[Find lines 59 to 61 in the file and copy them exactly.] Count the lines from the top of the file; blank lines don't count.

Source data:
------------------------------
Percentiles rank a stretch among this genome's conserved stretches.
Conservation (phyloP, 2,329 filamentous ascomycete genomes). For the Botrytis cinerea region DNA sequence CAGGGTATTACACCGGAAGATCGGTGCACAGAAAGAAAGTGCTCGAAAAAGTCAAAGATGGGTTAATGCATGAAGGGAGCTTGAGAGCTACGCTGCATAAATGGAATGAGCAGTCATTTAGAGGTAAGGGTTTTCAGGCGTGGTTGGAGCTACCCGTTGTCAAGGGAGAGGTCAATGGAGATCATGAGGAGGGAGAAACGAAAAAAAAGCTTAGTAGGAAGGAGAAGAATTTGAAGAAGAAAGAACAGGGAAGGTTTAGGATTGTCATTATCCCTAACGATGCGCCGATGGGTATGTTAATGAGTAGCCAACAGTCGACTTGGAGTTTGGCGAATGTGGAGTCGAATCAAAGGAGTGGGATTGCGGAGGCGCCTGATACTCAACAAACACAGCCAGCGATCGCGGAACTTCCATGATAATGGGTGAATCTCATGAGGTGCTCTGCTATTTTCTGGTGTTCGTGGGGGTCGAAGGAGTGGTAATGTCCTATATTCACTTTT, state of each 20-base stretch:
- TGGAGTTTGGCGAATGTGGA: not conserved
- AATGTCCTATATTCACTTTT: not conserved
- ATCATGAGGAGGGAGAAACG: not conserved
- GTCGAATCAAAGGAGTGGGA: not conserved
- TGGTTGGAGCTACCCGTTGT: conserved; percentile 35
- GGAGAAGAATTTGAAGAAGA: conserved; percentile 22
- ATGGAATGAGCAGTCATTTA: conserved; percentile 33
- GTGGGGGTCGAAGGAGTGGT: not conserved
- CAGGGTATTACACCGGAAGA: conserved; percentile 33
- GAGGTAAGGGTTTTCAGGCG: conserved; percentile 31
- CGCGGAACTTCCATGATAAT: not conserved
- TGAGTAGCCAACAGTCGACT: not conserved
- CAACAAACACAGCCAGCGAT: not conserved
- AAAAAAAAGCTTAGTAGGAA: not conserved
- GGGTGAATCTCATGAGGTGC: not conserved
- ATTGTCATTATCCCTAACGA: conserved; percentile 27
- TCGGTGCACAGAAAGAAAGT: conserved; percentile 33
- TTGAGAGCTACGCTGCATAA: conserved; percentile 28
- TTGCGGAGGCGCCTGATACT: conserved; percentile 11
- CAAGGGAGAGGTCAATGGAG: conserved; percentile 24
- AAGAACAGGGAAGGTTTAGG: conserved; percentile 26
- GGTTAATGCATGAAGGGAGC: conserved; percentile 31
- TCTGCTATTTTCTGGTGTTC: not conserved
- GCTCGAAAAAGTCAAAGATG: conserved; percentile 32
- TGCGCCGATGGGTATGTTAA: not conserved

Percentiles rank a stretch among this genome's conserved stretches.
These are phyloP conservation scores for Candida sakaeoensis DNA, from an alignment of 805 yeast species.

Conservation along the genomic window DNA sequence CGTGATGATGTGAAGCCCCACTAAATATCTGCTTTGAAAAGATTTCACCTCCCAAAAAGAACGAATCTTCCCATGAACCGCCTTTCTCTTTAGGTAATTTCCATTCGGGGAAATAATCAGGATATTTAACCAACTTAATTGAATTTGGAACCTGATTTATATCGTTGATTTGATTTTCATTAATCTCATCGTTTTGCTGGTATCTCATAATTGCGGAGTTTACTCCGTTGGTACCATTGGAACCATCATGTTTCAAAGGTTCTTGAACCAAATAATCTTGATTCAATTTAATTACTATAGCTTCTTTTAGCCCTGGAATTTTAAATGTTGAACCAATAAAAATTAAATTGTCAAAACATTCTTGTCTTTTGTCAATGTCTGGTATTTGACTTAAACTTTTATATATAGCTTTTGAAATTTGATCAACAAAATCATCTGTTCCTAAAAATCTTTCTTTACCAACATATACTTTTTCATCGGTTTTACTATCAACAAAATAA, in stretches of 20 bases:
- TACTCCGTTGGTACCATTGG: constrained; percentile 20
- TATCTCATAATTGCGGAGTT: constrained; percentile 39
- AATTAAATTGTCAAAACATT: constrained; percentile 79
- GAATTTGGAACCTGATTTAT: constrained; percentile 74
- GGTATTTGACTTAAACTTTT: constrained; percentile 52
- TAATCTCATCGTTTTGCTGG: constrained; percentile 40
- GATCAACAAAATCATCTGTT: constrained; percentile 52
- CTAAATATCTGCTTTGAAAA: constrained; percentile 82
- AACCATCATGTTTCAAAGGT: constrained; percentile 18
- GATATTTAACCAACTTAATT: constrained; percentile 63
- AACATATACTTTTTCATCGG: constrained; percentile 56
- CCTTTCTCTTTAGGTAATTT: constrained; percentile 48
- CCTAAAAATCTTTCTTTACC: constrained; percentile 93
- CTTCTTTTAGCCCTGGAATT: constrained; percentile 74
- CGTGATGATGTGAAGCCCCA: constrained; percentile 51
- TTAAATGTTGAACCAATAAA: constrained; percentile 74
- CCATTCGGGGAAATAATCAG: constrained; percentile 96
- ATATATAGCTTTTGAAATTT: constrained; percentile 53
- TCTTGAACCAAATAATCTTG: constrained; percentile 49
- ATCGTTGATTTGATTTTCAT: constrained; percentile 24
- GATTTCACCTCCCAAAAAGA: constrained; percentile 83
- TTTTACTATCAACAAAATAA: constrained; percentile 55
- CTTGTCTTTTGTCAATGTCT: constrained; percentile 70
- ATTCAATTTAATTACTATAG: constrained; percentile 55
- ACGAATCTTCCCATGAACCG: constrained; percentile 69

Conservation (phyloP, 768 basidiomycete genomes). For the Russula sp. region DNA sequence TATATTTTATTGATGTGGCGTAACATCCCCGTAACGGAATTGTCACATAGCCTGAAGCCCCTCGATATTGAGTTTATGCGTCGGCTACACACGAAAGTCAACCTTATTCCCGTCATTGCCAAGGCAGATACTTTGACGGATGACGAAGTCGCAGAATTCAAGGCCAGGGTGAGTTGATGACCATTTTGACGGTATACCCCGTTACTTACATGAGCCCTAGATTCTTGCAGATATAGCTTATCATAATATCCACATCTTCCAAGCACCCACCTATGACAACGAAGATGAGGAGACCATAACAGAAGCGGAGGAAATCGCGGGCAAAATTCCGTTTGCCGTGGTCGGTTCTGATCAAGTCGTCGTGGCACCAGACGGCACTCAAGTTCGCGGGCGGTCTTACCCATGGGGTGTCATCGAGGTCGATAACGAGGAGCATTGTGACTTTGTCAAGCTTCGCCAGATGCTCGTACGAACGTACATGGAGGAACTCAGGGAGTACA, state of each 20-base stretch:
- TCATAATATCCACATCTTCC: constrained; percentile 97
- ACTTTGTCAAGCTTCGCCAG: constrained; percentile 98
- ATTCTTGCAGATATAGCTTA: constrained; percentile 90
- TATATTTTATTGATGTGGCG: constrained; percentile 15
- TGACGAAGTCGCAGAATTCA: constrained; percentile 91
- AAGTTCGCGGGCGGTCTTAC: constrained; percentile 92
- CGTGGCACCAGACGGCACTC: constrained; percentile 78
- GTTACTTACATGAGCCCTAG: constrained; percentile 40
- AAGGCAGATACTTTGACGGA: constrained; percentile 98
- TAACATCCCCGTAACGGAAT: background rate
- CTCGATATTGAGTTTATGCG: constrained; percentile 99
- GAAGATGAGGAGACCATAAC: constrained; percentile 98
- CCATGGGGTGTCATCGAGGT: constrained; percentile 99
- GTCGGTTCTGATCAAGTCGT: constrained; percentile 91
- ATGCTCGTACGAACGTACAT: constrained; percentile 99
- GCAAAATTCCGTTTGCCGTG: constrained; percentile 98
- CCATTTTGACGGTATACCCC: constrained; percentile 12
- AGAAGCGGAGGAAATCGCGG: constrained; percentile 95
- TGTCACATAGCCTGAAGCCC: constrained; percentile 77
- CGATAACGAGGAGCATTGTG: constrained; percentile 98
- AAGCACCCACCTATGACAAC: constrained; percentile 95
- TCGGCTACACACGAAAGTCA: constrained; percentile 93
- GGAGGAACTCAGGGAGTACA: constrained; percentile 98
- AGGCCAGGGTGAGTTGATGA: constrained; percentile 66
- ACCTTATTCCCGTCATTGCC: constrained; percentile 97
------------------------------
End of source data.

- ATTCTTGCAGATATAGCTTA: constrained; percentile 90
- TATATTTTATTGATGTGGCG: constrained; percentile 15
- TGACGAAGTCGCAGAATTCA: constrained; percentile 91